Traditional investment processes struggle to incorporate new sources of risk such as COVID-19. In response, some fund managers are taking a fresh and more comprehensive approach to risk management.
Ben McCaw is a portfolio manager with MLC Asset Management. McCaw explains most fund managers approach potential threats in a very generic way. They analyse the risk reward relationship and take an established approach to asset allocation. But when markets are volatile, it’s often more valuable to be specific about risks that could cause underlying uncertainty in a portfolio.
“Using our Investment Futures Framework, we’re able to identify a broad range of left-field events that may affect assets,” he says. It’s akin to doing scenario analysis.
“Our process includes an assessment of a wide set of credible, but perhaps remote, possibilities that are important for managing investment risk. This includes political uncertainties and pandemics, as well as depression and recession scenarios. So, when a risk such as the coronavirus outbreak becomes a reality, we’re not scrambling to assess whether it’s a threat to the portfolio. We’ve already done much of the work.”
Al Clark is MLC Asset Management’s head of investment. Clark explains the Investment Futures Framework allows the team to consider the impact of unforeseen events on portfolios before they happen.
“So when the coronavirus came to light, we had already considered how something similar may play out in our investment processes,” Clark explains.
MLC’s process involves a systematic and flexible approach to reviewing a range of outcomes that may impact the portfolio’s returns. The first step is to think broadly about how a range of credible outcomes could affect the portfolio. This involves looking back through history at events and risks that have impacted financial markets. The next step is to rank scenarios in terms of how likely or unlikely they are.
For instance, it seems unlikely interest rates will change. This is due to signals from the Reserve Bank of Australia the cash is likely to remain at 0.25 per cent for the immediate term. MLC’s fund managers apply this to the decisions they make about the assets in their portfolios.
“Given it’s unlikely rates will rise anytime soon, the credibility of a hyperinflation scenario is quite low,” MLC Asset Management’s head of investment, Al Clark, says. “By contrast, in an environment in which interest rates are falling, deflation may be a concern. Either way, our methods allow us to think about both eventualities in advance.
“We can also trade off different outcomes against one another with respect to how they impact financial markets. This gives us a very robust device when it comes to setting the investment strategy. We’re not picking one scenario over another; we’re picking trade-offs,” he adds.
MLC’s Investment Futures Framework removes the need to predict financial market outcomes, which is notoriously difficult. In the case of COVID-19, the team is able to assess how pandemics have affected financial markets and economies in the past. It can apply this thinking to the current scenario, accounting for differences between the way coronavirus is behaving versus earlier diseases.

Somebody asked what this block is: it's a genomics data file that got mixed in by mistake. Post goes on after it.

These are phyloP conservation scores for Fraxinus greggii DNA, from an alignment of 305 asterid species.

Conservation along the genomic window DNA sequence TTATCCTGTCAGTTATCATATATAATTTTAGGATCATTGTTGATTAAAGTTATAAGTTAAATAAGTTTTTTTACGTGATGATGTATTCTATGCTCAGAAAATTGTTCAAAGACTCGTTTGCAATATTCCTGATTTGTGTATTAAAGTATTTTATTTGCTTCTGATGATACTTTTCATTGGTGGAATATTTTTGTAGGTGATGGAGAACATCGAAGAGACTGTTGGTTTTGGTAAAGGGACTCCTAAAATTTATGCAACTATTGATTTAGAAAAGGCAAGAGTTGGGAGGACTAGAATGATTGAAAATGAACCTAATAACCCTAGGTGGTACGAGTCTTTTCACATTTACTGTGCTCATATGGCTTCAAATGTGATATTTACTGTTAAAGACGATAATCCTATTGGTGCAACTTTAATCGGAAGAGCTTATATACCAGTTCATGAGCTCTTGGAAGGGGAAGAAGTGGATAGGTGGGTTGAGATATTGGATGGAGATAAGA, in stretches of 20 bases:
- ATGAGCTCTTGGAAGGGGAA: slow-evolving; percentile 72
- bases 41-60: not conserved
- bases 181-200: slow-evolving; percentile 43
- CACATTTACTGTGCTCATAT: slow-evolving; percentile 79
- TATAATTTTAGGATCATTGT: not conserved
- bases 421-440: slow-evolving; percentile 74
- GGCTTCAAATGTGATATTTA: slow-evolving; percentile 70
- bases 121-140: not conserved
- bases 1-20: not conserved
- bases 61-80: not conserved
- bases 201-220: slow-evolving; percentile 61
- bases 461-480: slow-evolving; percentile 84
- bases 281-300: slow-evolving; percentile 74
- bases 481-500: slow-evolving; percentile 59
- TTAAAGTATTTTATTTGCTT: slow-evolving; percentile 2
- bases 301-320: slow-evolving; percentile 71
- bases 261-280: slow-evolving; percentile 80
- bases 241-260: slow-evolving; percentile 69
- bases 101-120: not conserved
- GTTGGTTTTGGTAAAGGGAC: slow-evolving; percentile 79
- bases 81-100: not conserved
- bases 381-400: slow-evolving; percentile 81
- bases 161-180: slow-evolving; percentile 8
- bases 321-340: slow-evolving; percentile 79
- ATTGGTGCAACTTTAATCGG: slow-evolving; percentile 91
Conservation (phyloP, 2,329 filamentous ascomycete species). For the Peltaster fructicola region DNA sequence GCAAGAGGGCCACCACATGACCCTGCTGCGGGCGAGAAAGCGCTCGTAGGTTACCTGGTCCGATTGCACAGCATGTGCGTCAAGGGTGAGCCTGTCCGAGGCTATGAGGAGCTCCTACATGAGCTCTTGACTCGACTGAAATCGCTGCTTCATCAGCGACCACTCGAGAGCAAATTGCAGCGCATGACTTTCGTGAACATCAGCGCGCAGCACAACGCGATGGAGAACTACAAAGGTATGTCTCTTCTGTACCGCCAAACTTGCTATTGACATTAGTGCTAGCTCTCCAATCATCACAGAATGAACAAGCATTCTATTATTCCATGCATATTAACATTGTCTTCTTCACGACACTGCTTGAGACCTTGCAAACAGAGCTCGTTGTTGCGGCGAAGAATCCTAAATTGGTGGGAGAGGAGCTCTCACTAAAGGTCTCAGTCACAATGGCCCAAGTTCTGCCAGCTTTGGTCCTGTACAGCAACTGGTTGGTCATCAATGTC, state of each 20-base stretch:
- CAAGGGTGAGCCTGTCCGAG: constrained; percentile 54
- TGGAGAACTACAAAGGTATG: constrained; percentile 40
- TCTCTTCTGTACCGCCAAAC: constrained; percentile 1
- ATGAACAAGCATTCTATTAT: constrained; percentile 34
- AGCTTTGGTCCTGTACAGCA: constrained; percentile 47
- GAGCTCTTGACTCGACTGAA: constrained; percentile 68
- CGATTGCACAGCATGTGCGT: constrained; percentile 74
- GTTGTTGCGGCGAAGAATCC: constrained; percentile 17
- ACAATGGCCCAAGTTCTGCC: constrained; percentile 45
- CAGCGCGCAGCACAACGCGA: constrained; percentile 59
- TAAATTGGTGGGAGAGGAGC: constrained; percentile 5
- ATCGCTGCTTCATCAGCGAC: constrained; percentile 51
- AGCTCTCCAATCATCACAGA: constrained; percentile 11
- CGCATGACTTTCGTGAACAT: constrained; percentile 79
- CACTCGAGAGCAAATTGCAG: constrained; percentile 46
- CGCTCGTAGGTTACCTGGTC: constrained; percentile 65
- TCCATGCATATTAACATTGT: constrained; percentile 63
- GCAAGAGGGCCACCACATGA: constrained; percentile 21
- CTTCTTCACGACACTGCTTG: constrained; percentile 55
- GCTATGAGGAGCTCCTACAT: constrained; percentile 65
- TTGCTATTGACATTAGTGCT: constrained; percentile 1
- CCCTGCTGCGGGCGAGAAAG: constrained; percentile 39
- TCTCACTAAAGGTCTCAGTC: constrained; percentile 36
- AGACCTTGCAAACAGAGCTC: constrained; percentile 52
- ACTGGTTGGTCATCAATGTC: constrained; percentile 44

For instance, in January the world-renowned medical journal The Lancet published an article highlighting the potential for COVID-19 to be transmissible from asymptomatic cases. While this in itself didn’t guarantee the disease would become a pandemic, it did suggest the potential for widespread dissemination of the virus. So the likelihood of a pandemic was no longer just a long-tail threat.
As the pandemic has played out, uncertainties have been especially elevated given there are so many unknowns. As such, this is no time to be heroic, says McCaw. “There’s still a huge array of outcomes that could play out over the next 18 months. There are so many factors over which it’s hard to get visibility.”
These include how long the community will be required to socially distance and when and even if a vaccine and reliable therapy will be developed to combat COVID-19’s effects. Additionally, the velocity of the crisis means many of the usual data points analysts use to assess risk in investment markets are compromised or non-existent. For instance, few companies are giving earnings’ guidance right now.
“Our processes have already factored this into the way we frame scenarios, allowing us to understand how the coronavirus pandemic could impact the risk reward trade off,” says Clark. This puts the team in a position of strength to identify exposures to help position the portfolio during this time of high volatility.
“This is a situation in which it’s important to be nimble and remain liquid. We’re taking the opportunity to add risk at lower levels and take it off and take profits when risk is heightened. It’s all about taking a graduated approach,” he adds.
Clark says: “Our methods allow us to put substantial critical thought into the investment process. We’re continually assimilating more information into our scenarios, which allows them to become more refined. We can reduce risks in the portfolio and take advantage of opportunities on that basis.”
Ultimately, MLC’s approach puts the team in a better position to identify when it’s efficient to control risk and when it’s not. The result, they say, is a better outcome for investors.